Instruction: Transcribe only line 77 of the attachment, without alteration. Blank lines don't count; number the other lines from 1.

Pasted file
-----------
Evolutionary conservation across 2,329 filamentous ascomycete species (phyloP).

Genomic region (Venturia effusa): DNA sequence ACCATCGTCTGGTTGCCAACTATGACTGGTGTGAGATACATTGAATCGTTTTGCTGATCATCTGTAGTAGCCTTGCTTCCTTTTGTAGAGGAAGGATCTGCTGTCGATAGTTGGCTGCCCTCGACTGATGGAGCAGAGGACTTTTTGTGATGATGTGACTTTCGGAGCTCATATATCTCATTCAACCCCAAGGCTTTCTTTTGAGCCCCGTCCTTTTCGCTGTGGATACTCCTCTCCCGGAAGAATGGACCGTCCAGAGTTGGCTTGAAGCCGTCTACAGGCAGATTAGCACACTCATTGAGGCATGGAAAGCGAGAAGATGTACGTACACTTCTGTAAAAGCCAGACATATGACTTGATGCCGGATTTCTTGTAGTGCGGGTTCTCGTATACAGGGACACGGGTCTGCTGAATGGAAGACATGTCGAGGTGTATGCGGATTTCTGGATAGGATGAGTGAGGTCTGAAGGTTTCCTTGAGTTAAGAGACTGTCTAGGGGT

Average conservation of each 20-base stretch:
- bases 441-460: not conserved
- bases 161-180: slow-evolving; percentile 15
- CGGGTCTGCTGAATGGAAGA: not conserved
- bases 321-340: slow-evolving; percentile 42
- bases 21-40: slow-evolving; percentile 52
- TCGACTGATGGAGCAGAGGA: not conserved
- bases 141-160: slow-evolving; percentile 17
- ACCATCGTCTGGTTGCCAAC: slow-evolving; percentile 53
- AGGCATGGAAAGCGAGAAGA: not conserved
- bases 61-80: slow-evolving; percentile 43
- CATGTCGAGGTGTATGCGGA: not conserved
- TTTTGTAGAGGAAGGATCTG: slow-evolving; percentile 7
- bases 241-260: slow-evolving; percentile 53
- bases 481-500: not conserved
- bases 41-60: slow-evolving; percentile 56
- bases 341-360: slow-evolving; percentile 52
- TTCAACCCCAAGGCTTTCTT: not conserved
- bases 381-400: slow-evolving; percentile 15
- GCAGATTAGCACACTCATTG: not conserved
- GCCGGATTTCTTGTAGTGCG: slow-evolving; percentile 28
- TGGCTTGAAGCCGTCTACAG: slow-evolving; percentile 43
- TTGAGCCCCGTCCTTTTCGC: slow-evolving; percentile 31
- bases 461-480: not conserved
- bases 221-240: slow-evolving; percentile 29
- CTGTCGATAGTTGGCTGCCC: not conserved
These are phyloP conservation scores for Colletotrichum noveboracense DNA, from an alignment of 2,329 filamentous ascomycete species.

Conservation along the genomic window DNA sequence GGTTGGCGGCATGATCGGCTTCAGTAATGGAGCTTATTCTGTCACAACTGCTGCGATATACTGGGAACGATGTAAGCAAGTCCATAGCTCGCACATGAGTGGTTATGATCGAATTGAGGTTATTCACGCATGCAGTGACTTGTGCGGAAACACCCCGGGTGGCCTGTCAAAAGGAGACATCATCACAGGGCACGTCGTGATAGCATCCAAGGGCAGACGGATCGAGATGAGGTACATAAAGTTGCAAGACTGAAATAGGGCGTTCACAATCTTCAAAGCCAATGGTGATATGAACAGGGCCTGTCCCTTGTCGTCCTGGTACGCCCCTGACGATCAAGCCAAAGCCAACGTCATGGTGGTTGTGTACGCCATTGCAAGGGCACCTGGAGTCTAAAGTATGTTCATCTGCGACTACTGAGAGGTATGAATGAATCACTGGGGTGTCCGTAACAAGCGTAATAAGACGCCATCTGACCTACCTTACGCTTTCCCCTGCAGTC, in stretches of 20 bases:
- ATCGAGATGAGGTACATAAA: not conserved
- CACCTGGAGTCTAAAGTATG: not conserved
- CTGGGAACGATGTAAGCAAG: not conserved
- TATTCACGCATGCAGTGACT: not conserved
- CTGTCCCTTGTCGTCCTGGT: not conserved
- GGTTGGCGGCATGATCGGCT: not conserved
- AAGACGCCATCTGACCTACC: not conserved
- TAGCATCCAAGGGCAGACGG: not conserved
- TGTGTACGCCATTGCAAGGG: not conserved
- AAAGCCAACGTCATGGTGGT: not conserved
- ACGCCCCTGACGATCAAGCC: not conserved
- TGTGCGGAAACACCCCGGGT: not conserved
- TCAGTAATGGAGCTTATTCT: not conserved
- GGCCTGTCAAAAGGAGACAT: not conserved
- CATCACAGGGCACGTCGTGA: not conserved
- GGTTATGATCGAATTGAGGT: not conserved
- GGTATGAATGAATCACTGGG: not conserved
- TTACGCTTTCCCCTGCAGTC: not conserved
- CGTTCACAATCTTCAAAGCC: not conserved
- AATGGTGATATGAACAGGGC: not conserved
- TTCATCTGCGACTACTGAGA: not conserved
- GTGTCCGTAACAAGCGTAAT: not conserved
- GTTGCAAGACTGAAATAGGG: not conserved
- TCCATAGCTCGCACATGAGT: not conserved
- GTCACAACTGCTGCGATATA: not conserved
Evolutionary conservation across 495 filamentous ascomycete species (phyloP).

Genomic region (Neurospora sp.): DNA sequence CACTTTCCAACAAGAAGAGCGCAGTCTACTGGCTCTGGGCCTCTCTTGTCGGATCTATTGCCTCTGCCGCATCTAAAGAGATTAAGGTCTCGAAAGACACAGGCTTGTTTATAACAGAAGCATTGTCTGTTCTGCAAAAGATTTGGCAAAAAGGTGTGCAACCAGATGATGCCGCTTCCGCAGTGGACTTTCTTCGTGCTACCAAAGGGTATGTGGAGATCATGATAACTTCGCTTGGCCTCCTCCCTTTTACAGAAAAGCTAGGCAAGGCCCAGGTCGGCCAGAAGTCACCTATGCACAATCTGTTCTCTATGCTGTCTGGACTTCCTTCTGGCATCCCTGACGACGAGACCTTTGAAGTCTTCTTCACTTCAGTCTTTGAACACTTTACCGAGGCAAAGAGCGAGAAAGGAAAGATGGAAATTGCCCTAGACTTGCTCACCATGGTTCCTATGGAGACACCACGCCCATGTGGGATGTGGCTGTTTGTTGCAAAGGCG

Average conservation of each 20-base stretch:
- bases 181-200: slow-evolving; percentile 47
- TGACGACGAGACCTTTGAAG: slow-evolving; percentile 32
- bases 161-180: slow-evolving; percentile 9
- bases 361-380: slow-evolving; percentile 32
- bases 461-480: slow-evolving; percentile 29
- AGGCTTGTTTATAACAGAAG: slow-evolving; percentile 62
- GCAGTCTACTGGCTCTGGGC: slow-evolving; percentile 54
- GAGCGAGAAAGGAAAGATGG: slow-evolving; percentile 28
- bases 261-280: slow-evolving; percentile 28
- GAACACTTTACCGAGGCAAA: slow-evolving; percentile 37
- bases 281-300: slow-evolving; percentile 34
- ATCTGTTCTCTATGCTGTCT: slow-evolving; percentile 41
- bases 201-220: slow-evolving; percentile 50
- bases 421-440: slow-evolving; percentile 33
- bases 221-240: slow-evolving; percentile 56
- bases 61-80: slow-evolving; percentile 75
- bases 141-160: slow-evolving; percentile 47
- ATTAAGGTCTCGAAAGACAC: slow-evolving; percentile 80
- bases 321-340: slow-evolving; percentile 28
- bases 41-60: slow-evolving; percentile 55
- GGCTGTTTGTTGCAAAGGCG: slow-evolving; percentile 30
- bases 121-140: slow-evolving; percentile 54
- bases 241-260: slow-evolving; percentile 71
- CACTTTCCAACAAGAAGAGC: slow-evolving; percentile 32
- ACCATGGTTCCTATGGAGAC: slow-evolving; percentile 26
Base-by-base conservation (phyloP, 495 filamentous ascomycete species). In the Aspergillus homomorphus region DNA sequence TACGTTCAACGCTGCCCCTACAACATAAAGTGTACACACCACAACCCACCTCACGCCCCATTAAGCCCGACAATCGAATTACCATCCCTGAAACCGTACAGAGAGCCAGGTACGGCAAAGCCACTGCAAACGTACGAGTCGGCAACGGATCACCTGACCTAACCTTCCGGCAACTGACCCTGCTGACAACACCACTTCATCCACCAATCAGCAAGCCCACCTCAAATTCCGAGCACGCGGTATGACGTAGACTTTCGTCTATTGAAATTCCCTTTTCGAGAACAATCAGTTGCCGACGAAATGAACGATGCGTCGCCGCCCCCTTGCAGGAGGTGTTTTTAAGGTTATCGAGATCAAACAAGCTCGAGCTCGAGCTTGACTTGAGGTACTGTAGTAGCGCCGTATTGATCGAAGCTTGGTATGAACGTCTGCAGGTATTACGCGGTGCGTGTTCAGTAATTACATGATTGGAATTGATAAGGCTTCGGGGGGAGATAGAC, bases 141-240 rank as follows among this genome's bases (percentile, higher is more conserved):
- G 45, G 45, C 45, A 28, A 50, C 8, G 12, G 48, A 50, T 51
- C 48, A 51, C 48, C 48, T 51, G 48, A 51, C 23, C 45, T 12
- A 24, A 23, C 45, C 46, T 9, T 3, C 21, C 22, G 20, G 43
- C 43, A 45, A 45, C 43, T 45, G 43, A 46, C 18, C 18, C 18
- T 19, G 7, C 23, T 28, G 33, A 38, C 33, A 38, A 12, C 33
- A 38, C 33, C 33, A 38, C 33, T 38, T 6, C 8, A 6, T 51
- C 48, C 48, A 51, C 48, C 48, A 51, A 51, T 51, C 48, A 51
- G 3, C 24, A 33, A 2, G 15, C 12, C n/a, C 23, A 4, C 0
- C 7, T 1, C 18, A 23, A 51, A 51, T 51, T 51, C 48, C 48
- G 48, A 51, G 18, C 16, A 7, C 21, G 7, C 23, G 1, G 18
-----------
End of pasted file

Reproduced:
- bases 321-340: slow-evolving; percentile 28